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a unique musical instrument of the Xiyuan people

As early as thousands of years ago, a very unique musical instrument appeared and became popular in the Nishihara region. This is a percussion instrument, usually called Shiqin, and the people in the Xiyuan area are called Goong Lu. Although I can’t find a video of playing “Goong Lu” on youtube, if you want to listen to the unique national musical instruments, you can search “national musical instruments” on youtube and use flvto youtube to mp3 to download it as long as allowed by the author.


The sound of the stone piano maybe like the roaring of mountains and forests or the gurgling of streams. Or as the locals said, it is the spiritual comfort in their daily life, sometimes joyful and sometimes melancholy.

In 1949, a paving worker discovered a set of 11 pieces of natural stone, which were purposefully cut and arranged in different lengths and thicknesses, from large to small in Dak Lak Province, Xiyuan District. The French archaeologist Kong Duo, who works at the Bogu Institute in the Far East, sent the stone pieces to Paris for study and affirmed that they are different from the stone piano discovered in the scientific world. Currently, this stone piano is displayed in the French Museum of Humanity. Up to now, Shiqin researchers and collectors have discovered about 200 stone pieces used to make Shiqin in the southern provinces of Xiyuan. The famous ones are Qingshan Shiqin, Boai Shiqin, Susan Shiqin, and Pingduo Shiqin. After studying the shiqin found at the archaeological site of Pingduo, scientists said that the stone chips were used to make shiqin about 3000 years ago.

Fan Qingping, a cadre of the Khanh Hoa Provincial Museum, said: “Archaeologists say that Zhonghe Township, Qingshan County, Khanh Hoa Province, is a huge stone piano production base for primitive people. Researchers have discovered stones and many stone pieces in the cutting process.”

With their keen mind, strong musical perception ability, and creativity, various ethnic groups in the Xiyuan region have produced a set of simple shiqin, which reflects the harmony between man and nature and the conquest of nature.

 The stone pieces used to make shiqin are called rocks and cornerstones. The method of cutting the stone chips is very particular, and each piece is different in length and thickness so that it can make a high-pitched or deep sound. Long, large, thick stone flakes generally sound low. Short, small, and thin have a clear voice.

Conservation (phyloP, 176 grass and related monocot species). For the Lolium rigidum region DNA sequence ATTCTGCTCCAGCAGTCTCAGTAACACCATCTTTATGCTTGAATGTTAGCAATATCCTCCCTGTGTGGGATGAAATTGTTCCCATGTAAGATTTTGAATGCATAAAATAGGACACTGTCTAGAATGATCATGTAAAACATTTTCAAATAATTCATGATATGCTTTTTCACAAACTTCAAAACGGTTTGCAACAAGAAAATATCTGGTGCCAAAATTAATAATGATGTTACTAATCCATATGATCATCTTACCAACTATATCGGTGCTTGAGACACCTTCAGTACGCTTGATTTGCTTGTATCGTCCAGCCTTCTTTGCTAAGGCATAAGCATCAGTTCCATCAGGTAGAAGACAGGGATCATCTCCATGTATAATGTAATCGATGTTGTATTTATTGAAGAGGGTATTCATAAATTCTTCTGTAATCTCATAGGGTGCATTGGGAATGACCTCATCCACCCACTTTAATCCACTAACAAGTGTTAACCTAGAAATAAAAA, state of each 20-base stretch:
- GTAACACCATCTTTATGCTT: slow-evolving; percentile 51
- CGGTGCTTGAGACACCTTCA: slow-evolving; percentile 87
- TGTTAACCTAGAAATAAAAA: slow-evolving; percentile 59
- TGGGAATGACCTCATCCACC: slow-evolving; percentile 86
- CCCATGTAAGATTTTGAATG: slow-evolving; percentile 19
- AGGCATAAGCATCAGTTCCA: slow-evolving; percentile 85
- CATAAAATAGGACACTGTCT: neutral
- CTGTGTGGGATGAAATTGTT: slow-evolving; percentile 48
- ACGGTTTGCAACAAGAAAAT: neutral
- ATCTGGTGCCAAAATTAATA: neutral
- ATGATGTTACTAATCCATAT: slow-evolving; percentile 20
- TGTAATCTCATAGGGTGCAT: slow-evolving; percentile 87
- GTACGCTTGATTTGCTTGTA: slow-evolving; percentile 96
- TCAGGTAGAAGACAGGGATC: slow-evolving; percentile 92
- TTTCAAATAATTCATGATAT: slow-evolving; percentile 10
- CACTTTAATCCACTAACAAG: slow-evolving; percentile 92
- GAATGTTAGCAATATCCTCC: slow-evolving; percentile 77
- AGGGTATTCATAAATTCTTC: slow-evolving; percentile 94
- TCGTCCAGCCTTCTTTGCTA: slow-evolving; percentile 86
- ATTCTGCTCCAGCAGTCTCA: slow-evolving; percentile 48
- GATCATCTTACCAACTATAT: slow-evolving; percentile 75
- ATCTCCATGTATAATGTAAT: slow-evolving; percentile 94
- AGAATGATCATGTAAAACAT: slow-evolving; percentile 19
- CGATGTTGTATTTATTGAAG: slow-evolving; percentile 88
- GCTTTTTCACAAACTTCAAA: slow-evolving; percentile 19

On weekdays, people hide it in a large back basket and only take it out for performances on holidays. Because of its sacred meaning, it is the only musical instrument to be played on festivals such as the New Cooking Festival, the Harvest Festival, the Bull Stabbing Festival, and the Bamboo Pole Wine Festival. In the concept of Xiyuan people, Shiqin's voice is like a bond connecting people and gods, past and present.

The sound of shiqin in the festival is like the echo of the mountain forest, vivid, cheerful, and deep, sometimes with a sense of rhythm and an unspeakable melodiousness. When it is high-pitched, the sound of the piano is long and clear, and when it is low, it is like a sound coming from a rock wall.

In recent years, Shiqin researchers and collectors have also discovered more unique Shiqin, including those found in the Yangbei tourist area in Khanh Hoa Province. What is interesting is that this set of Shiqin has different heights and can play traditional and modern music and even foreign music works.

Natalie, a Russian tourist who visited the Yangbei tourist area, said: "I like your shiqin very much. I have been to many places, but this is the first time I have heard the sound of a very unique instrument. Russian music is so interesting. Shiqin's music draws us closer."

After thousands of years, although gongs have been changed to use gongs, the people of Xiyuan area still preserved the ancient shiqin. As the inheritance of national culture, the custom of percussion on the shiqin widely spread by local residents is still passed on from generation to generation.

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